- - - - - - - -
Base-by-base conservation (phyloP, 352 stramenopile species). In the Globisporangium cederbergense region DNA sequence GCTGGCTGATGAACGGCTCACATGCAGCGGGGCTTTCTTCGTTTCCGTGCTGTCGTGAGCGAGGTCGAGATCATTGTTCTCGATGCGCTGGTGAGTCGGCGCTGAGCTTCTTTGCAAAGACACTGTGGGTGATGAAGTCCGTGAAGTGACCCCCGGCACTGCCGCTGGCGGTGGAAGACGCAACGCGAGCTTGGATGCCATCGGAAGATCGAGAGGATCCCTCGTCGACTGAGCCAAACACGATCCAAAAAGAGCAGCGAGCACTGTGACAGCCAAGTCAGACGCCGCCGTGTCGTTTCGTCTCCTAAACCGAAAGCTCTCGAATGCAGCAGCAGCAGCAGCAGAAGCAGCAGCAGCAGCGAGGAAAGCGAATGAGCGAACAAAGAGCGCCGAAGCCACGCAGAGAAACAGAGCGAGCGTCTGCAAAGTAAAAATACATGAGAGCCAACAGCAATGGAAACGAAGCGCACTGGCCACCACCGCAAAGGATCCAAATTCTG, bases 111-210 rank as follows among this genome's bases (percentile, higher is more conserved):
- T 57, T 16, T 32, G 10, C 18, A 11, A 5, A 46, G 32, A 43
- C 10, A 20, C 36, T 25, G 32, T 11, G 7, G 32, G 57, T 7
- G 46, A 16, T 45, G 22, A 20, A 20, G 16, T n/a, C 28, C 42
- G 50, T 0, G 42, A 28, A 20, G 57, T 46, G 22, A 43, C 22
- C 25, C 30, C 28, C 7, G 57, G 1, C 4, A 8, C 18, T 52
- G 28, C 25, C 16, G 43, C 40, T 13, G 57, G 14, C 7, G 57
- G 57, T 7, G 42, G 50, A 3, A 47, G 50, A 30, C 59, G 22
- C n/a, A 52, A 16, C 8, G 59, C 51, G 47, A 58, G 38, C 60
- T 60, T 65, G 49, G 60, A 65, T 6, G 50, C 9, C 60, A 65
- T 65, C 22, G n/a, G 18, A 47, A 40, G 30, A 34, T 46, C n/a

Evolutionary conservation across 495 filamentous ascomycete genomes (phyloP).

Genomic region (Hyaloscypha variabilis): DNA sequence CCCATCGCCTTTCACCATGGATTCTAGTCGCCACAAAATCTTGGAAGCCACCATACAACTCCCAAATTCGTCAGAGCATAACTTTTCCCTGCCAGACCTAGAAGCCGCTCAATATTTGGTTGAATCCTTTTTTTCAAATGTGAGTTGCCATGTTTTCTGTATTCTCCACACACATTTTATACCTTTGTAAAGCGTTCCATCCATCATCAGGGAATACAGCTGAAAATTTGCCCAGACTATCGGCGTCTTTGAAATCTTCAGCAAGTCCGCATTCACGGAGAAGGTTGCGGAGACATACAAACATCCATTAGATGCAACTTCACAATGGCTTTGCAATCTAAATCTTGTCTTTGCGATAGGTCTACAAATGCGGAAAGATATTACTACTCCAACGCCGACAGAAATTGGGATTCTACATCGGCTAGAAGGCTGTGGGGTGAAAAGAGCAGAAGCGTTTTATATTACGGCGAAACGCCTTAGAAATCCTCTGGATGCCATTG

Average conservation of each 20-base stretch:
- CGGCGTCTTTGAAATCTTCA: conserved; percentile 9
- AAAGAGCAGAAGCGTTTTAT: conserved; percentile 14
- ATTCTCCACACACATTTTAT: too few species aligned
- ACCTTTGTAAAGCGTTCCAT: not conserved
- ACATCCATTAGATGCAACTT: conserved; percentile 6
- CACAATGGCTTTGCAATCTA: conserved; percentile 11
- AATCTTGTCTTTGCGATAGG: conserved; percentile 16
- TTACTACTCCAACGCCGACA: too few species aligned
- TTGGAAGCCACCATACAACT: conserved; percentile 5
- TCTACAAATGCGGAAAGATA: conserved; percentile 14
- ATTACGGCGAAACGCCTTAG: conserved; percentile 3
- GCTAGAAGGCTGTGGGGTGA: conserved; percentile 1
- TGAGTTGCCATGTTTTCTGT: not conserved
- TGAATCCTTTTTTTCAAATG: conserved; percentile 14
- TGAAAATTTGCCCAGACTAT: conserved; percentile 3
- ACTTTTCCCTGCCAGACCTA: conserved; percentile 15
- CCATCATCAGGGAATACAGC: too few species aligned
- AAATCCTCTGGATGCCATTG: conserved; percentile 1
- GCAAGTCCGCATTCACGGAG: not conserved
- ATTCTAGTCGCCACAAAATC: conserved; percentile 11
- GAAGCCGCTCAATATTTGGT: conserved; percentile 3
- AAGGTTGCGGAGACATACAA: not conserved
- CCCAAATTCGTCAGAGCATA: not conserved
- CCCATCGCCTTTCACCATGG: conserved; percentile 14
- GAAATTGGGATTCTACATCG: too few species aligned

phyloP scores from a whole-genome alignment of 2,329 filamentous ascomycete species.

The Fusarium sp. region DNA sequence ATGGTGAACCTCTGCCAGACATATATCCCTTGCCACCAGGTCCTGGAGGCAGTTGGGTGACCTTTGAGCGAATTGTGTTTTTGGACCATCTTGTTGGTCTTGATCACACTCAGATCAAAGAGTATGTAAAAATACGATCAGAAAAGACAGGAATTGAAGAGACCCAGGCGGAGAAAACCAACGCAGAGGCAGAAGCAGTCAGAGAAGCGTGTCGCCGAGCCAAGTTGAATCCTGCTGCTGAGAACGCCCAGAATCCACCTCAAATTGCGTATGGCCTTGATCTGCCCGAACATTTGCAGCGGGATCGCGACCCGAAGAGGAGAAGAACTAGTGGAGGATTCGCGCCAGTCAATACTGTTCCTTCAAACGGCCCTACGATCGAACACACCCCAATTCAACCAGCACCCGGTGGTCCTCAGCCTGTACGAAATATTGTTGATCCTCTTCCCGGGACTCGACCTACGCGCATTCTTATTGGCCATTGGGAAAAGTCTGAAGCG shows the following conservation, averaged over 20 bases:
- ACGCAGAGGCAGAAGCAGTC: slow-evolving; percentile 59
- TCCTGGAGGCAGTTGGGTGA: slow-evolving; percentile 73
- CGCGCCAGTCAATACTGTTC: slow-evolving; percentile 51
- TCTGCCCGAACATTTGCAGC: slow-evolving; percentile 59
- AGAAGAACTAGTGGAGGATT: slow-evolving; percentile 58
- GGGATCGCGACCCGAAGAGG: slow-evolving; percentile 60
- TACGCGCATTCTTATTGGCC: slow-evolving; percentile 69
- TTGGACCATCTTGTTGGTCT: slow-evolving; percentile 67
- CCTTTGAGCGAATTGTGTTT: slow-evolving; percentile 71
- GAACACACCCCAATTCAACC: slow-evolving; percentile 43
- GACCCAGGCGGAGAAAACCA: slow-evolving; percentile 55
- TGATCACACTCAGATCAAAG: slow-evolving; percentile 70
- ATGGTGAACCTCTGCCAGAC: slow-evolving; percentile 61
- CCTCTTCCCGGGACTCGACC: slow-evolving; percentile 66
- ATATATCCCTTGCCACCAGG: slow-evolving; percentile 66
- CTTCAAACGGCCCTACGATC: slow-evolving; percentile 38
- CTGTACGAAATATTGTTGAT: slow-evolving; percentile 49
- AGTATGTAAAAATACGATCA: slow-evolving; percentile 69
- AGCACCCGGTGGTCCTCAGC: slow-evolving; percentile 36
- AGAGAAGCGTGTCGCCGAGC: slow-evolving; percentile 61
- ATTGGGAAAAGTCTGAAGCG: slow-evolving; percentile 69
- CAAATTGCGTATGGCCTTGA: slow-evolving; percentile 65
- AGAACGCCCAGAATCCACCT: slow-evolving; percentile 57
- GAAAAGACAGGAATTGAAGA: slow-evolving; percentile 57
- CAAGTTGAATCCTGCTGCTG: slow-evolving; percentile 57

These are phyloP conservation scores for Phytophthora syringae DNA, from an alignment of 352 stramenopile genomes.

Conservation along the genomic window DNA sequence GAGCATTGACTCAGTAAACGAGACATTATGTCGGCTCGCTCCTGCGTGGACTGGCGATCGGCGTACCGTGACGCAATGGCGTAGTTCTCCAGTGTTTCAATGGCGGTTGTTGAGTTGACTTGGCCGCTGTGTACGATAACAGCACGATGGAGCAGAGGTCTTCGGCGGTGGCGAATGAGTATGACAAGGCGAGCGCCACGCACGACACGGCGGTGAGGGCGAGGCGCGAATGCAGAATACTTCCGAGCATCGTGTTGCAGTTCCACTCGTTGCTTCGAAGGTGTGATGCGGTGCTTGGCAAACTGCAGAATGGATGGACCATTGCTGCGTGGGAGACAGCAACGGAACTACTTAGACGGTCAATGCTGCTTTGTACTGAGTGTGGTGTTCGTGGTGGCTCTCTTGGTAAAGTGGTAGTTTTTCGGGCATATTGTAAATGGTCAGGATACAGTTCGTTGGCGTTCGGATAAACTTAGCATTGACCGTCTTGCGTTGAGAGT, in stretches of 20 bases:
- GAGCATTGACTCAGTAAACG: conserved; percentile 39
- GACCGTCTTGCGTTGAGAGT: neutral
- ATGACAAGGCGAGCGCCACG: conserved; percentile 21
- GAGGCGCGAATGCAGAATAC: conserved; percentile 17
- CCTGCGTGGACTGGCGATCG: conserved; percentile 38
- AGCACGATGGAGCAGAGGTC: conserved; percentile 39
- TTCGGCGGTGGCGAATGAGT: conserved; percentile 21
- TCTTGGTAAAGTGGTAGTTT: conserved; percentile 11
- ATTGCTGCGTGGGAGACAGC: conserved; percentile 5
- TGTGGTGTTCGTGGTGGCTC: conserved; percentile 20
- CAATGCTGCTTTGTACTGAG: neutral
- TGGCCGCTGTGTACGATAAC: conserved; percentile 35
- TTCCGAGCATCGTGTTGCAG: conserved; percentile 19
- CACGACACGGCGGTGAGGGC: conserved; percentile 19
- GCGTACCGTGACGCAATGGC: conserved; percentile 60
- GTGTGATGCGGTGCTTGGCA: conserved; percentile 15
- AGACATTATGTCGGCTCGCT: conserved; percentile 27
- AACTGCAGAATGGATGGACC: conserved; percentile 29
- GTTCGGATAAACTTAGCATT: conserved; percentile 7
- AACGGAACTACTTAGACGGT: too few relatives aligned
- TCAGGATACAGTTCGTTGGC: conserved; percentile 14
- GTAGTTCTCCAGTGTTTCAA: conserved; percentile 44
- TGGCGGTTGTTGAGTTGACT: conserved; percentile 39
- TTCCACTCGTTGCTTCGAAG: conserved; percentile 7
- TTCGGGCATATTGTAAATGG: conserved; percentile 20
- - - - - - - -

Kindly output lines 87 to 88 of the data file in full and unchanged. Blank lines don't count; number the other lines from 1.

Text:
- GTTCGGATAAACTTAGCATT: conserved; percentile 7
- AACGGAACTACTTAGACGGT: too few relatives aligned